The Financial Conduct Authority will allow pipeline applications to continue on a non-advised basis for three months after the introduction of the MMR, as long as it is received before 26 April.
This transitional provision for non-advised sales applies to both direct and intermediary business. However, all other elements of the MMR, including its responsible lending requirements, will apply to these applications.
The FCA’s latest quarterly consultation paper says firms have raised concerns that if a change is made to an application, they would have to apply the MMR rules, which could mean a non-advised application would need to become advised. They argued it may not be in the best interests of the customer as it could add delays to the process and increase costs.
While the FCA has reservations about granting firms a further three-month transitional period, it says it does “see the case” for allowing the provision to ensure customers do not suffer.
The paper says: “We have concerns about allowing a further three-month transitional period as it could enable applications prevented under the new rules to proceed, which would undermine the protections the MMR provides consumers. However, we also see the case for allowing a transitional provision to ensure the consumer does not suffer from unnecessary delays or costs.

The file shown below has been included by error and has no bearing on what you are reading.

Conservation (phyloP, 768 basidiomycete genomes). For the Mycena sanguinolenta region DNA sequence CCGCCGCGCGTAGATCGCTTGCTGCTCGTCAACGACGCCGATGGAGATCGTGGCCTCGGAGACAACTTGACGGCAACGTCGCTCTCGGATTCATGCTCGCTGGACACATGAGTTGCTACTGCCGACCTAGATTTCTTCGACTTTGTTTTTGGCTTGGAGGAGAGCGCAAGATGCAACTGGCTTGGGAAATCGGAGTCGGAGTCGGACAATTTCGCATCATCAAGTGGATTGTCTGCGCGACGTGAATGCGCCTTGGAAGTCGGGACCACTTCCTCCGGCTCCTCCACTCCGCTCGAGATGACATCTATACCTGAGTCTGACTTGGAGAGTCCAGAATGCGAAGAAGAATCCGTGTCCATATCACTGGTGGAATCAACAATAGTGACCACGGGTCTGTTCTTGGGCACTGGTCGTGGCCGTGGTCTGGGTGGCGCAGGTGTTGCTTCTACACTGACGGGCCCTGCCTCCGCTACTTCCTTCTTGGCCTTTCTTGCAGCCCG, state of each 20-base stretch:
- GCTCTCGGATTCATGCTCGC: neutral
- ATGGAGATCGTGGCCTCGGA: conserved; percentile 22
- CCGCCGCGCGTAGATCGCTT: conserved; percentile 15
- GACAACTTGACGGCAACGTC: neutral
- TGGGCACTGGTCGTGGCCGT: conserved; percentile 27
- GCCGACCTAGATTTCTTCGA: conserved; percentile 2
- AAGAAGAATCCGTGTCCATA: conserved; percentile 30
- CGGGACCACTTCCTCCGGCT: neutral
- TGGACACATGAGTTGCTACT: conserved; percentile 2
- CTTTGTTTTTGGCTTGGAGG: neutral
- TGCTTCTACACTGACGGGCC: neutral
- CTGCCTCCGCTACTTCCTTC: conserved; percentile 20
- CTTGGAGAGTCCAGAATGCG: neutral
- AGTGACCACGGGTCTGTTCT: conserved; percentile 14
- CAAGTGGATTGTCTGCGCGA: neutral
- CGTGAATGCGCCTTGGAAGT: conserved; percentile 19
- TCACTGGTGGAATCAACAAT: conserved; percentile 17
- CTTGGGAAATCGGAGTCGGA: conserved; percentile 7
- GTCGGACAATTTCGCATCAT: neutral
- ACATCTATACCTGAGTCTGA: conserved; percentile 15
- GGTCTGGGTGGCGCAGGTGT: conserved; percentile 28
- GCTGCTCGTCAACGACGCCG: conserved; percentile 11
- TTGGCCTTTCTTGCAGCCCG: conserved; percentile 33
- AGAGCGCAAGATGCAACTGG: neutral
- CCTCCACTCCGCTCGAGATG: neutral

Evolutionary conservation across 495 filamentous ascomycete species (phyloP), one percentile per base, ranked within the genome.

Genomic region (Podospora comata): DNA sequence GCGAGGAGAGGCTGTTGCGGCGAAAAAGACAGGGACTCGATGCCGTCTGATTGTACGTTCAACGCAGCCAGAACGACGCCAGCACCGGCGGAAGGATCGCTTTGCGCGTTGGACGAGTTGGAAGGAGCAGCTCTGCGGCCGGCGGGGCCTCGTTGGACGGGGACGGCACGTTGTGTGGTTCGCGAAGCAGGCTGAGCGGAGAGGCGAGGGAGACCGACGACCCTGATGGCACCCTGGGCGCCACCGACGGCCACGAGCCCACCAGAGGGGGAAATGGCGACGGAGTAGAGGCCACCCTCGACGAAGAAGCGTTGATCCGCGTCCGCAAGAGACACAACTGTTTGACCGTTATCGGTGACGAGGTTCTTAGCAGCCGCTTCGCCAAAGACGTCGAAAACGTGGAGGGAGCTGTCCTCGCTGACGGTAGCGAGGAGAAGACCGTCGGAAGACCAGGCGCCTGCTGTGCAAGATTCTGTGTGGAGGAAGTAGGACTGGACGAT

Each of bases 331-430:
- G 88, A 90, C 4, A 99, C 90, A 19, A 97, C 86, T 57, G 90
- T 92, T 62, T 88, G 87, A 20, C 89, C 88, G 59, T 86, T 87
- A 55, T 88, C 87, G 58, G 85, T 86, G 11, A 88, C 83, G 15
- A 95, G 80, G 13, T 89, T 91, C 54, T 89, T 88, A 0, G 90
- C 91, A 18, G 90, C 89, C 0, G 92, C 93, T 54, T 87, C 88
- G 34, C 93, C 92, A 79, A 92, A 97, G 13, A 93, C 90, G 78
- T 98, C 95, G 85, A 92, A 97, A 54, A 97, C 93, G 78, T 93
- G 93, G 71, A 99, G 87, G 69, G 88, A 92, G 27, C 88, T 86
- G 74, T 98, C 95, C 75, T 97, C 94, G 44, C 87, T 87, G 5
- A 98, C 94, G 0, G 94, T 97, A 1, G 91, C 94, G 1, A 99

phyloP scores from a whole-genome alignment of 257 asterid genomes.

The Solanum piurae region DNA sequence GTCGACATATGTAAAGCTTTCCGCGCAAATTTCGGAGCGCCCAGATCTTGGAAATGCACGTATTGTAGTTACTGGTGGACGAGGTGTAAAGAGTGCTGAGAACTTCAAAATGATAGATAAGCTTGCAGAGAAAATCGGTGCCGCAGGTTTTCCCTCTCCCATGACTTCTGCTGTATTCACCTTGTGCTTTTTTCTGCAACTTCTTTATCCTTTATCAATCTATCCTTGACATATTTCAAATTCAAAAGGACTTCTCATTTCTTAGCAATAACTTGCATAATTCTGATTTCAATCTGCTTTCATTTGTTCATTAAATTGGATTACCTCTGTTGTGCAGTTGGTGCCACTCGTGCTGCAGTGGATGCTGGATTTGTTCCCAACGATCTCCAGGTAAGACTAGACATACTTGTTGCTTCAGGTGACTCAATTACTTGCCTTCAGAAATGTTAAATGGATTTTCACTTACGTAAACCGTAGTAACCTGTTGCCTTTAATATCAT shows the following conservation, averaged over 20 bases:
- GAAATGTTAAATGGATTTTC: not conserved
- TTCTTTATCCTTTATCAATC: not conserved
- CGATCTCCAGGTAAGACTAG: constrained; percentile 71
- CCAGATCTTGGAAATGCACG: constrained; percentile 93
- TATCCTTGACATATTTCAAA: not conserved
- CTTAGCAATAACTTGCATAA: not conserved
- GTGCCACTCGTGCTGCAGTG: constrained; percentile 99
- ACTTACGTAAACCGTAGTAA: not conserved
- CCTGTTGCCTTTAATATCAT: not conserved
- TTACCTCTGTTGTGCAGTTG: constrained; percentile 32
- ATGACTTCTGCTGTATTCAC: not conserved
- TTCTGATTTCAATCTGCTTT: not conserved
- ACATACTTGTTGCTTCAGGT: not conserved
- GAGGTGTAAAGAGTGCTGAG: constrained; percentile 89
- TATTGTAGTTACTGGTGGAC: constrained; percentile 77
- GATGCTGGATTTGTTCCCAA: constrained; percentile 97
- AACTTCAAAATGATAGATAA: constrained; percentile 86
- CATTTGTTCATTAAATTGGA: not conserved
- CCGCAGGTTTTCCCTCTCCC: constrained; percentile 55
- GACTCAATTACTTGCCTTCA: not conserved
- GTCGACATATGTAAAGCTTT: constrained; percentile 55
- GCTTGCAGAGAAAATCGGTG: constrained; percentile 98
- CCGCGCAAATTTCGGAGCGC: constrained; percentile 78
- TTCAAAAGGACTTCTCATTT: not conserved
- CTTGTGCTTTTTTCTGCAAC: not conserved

“Therefore, we propose to allow non-advised applications, received by the lender prior to 26 April 2014, to continue to be processed on a non-advised basis if a change is made, for a further three months.”
However, the FCA adds that firms could avoid the issue by getting rid of the non-advised sales process ahead of the MMR’s implementation on 26 April.
In October, the then Financial Services Authority published the MMR final rules, which will ban non-advised mortgage sales where there is any form of “interactive dialogue” with a customer.
However, consumers can change things like their repayment method, switch rates and take out retention deals without advice as long as they do not wish to borrow more.
Building Societies Association head of mortgage policy Paul Broadhead says: ”This makes sense. What we were concerned about is that if a customer comes along with a non-advised sale in early April and something has happens and need, say, an extra £500, the fact that is a material change means that would have to be advised. It is confusing to the consumer and adds no value.
“This is absolutely the right approach, although we would have liked a little longer. However, I think the FCA has taken a sensible approach.”